I had the privilege of attending the UMC Next event this past week, held at the Church of the Resurrection in Leawood, Kansas. This was an event attended by over 600 people, at least 10 from each annual conference, to address what may be next for the UMC in the aftermath of the passage of the Traditionalist Plan. I won’t go into all of the details here since you can find more information at these links:
What I want to share with you here, however, are my takeaways from this important time.
- The 4 Commitments are key to what this movement is about. This group came from many different geographical areas, held different opinions on the future of the church, came from all races, cultures, sexual orientations, gender identities, etc…yet we all were able to affirm and uphold these core beliefs and commitments at the end of the day:
- To be passionate followers of Jesus Christ, committed to a Wesleyan vision of Christianity.
- To resist evil, injustice and oppression in all forms and toward all people and build a church which affirms the full participation of all ages, nations, races, classes, cultures, gender identities, sexual orientations and abilities.
- To reject the Traditional Plan approved at General Conference 2019 as inconsistent with the gospel of Jesus Christ and resist its implementation.
- To work to eliminate discriminatory language and the restrictions and penalties in the Book of Discipline regarding LGBTQ individuals.
2. These conversations, conflicts, and issues are grounded in the sin of racism and other “isms” in the church. This was made clear to many of us from the beginning. This isn’t just about LGBTQIA+ inclusion. This has roots in the fact that racism and white supremacy still hold power within our institutions. Just look at our history! And look at us today!!!
One of the people sitting at my table was an African American pastor. He said on several occasions that this is all about who is at the table and how has the power. Sometimes he felt that this was really just the fight of 2 white men. He’s not wrong.
The UMC is still struggling with racism, sexism, discrimination in our systems, and we haven’t done much to address it. Therefore, much of what we are dealing with now is forcing us to come to grips with the fact that we have repenting to do and reparations to begin. Reconciliation and affirmation need to be at the top of the list before we can really move forward.
3. I learned about the importance of pronouns. On the first day, whenever someone would stand up to speak, they would introduce themselves using pronouns. “Hello, I’m Jane, and my pronouns are she, her, and hers.” I’m almost ashamed to admit that I had no clue as to what this meant or why it was important. It was explained to us that we should never assume someone’s gender identity- they are who they say they are, even though “cultural norms” may say or assume something different. We were all challenged to introduce ourselves this way from that point on.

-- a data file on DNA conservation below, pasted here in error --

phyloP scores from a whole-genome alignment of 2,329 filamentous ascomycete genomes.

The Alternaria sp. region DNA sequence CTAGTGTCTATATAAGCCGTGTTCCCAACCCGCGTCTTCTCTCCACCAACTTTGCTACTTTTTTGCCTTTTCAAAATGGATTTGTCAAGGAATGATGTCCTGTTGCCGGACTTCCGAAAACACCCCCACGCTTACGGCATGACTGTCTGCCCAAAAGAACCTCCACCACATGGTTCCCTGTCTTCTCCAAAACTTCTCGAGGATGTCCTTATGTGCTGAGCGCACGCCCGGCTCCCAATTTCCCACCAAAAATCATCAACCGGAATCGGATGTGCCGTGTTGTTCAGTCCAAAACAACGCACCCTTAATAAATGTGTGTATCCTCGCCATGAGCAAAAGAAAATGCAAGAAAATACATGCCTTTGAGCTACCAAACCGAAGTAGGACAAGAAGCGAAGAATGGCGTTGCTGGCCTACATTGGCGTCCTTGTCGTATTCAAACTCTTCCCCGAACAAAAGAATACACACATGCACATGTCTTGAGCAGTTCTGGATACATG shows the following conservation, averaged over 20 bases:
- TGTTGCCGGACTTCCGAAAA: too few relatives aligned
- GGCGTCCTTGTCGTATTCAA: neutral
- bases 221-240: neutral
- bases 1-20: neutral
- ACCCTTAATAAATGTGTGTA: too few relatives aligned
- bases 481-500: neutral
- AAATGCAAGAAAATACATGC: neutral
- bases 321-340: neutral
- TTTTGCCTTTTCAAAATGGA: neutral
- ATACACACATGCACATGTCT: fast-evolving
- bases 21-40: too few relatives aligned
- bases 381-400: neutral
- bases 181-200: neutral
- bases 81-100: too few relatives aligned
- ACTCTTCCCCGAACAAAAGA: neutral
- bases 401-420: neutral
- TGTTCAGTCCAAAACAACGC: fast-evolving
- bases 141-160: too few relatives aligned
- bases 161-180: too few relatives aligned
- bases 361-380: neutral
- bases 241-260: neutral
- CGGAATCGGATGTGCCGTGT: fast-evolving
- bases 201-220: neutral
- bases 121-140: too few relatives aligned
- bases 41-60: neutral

It never occurred to me that in our world where labels can do so much harm, that the pronouns we use for ourselves and for others could be part of the problem or part of a solution. This was a challenging and important takeaway for me personally as we enter into this work of the church regarding full inclusion of all persons.
4. Even though we gathered as a group of self-proclaimed “centrists, progressives, moderates, etc.” we are deeply divided. We had three options presented to us:
Negotiate for Dissolution (dissolve the denomination and rebuild, working with the “other side” to divide assets, etc)
Leave and Affiliate Together (leave the denomination and start a new movement out of churches who no longer wish to be a part of the UMC)
Stay, Build Community, Resist, Reform (stay in the UMC as it is currently and work from within to make change happen)
We took votes to determine where the group was and to see if there is a clear path in mind. There wasn’t. After a few votes, Dissolution and Stay and Resist were the top 2. For example, 329 people voted to negotiate for dissolution, 242 voted to stay, resist, reform. It was close.
At the end of the day, the consensus (if you can call if that) was that both options are something to work toward, maybe having both of these as the same path in one way or another. The point is that there was no clear path that we could chose together. Just because we all came together for a cause doesn’t mean that we all agree on what needs to happen moving forward.
5. Some final thoughts:
I was reminded of the importance of community. The fact that we all came together to have hard conversations about the church, to hear powerful testimonies from a variety of perspectives and people, and to work toward an inclusive and just church spoke volumes to what the UMC is experiencing. It gave me hope– that even in the midst of what feels like death, there is resurrection. There is the glimpse of liberation. And we are not alone.
We stand at a crossroads. Now is the time to be faithful leaders who are bold enough to go forward.
So where do we go from here?
We continue to pray, to speak out, to build community, to be a part of a new movement where diversity, equity, renewal, and inclusion for all are top priority.
We share the 4 principles with others, we connect with people of different sexual orientations, gender identities, races, cultures.
We have courageous conversations and bring people alongside.
We meet people where they are, whether they agree theologically or not.
Above all, we love people.
I am so thankful for the opportunity to be a part of this meeting. There is a lot of work to be done, but thanks be to God for doing a new thing among us.